2. On mixing the acids, the temperature rises to about 60°.
3. The authors recommended that a technical grade of cymene be used, since the terpenic impurities present facilitated emulsification. The checkers used both a technical product and one free from terpenes; They encountered no difficulties with emulsification and secured a slightly higher yield (3–4%) with the purified grade. Cymene from different sources varies considerably in its composition.
4. The amounts of Dry Ice given are approximate. The actual quantities depend on the initial temperature and the rapidity of cooling required. Ordinarily 200 g. is required to cool the nitrating mixture, 500 g. to chill the cymene-sulfuric-acetic acid mixture, and 1.5 kg. during the actual nitration. The nitrating acid will solidify if chilled too far. It is extremely important to keep the temperatures indicated to secure the best yields, and Dry Ice should be used freely. The carbon dioxide evolved aids in mixing.
5. If the mixture is cooled too much, the emulsion is broken.
6. The separation into layers is not sharp; 10–15 g. of product may be lost with the acid layer at this point (Note 7).
7. The extractions can be omitted with a smaller yield of product. Thus from the first extraction there is obtained approximately 15 g. of nitro compound, and 7 g. from the second.
8. Sometimes an emulsion is formed during washing; this can be broken by the addition of a few milliliters of sulfuric acid and shaking.
9. The fore-run, on refractionation at atmospheric pressure, yields 4–6 g. of impure p-cymene, b.p. 160–165°, and 10–13 g. of nitro compound. This latter amount is included in the total yields given in the procedure.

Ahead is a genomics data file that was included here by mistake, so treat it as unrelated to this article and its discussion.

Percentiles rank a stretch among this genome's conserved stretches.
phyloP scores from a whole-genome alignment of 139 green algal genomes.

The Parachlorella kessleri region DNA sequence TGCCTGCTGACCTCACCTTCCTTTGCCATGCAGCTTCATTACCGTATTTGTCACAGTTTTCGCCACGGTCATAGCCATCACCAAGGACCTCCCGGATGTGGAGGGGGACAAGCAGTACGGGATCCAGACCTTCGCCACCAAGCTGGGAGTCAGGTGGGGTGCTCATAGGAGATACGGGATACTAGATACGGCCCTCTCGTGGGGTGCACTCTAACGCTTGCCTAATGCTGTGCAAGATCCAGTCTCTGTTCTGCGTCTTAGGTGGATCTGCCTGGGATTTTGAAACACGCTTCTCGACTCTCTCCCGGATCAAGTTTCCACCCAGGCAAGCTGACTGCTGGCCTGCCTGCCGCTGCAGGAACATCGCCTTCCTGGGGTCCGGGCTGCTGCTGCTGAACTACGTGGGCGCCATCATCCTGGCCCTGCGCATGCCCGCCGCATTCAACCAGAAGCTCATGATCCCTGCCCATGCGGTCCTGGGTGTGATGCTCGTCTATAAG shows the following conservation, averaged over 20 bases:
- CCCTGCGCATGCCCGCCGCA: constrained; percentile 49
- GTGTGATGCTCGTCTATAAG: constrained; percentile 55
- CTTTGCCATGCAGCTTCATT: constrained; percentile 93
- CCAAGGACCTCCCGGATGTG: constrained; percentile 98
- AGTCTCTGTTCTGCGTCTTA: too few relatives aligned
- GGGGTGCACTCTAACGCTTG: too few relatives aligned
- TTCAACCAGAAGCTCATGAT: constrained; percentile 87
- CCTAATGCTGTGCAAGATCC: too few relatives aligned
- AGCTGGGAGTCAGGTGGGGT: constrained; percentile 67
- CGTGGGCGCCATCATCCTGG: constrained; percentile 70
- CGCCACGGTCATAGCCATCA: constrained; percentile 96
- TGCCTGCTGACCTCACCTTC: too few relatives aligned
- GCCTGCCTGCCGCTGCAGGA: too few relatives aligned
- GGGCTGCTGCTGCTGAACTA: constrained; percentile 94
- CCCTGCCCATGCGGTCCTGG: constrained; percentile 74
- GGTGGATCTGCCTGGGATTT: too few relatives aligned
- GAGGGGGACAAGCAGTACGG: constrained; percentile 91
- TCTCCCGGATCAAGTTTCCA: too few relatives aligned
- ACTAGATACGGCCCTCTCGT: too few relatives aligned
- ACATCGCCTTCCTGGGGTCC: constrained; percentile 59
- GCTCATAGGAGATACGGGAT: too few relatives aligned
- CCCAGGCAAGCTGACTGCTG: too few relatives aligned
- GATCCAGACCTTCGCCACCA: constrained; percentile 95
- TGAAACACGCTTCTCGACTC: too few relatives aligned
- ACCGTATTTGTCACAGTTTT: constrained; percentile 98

3. Discussion
2-Nitro-p-cymene has always been secured by the nitration of the hydrocarbon, either by the use of mixed sulfuric and nitric acids with2 or without3 the addition of acetic acid, or by fuming nitric acid in acetic acid.4
This preparation is referenced from:

References and Notes
  1. Doumani and Kobe, Ind. Eng. Chem., 31, 264 (1939).
  2. Söderbaum and Widman, Ber., 21, 2126 (1888); Andrews, J. Ind. Eng. Chem., 10, 453 (1918); Wheeler and Smithey, J. Am. Chem. Soc., 43, 2613 (1921); Phillips, J. Am. Chem. Soc., 44, 1777 (1922); Demonbreun and Kremers, J. Am. Pharm. Assoc., 12, 296 (1926) [C. A., 17, 3906 (1923)]; Kobe and Doumani, Ind. Eng. Chem., 31, 257 (1939).
  3. Andrews, U. S. pat. 1,314,920 [C. A., 13, 2765 (1919)]; Selden, Brit. pat. 142,226 [C. A., 14, 2645 (1920)].
  4. Schumow, J. Russ. Phys. Chem. Soc., (1) 19, 119 (1887); Ber. Ref., 20, 218 (1887).

Chemical Abstracts Nomenclature (Collective Index Number);
(Registry Number)

petroleum ether

sulfuric and nitric acids

cymene-sulfuric-acetic acid

calcium chloride (10043-52-4)

sulfuric acid (7664-93-9)

acetic acid (64-19-7)

ether (60-29-7)

nitric acid (7697-37-2)

carbon dioxide (124-38-9)

p-cymene (99-87-6)

2-Amino-p-cymene (2051-53-8)


p-toluidine (106-49-0)

p-nitrotoluene (99-99-0)

p-Cymene, 2-nitro- (943-15-7)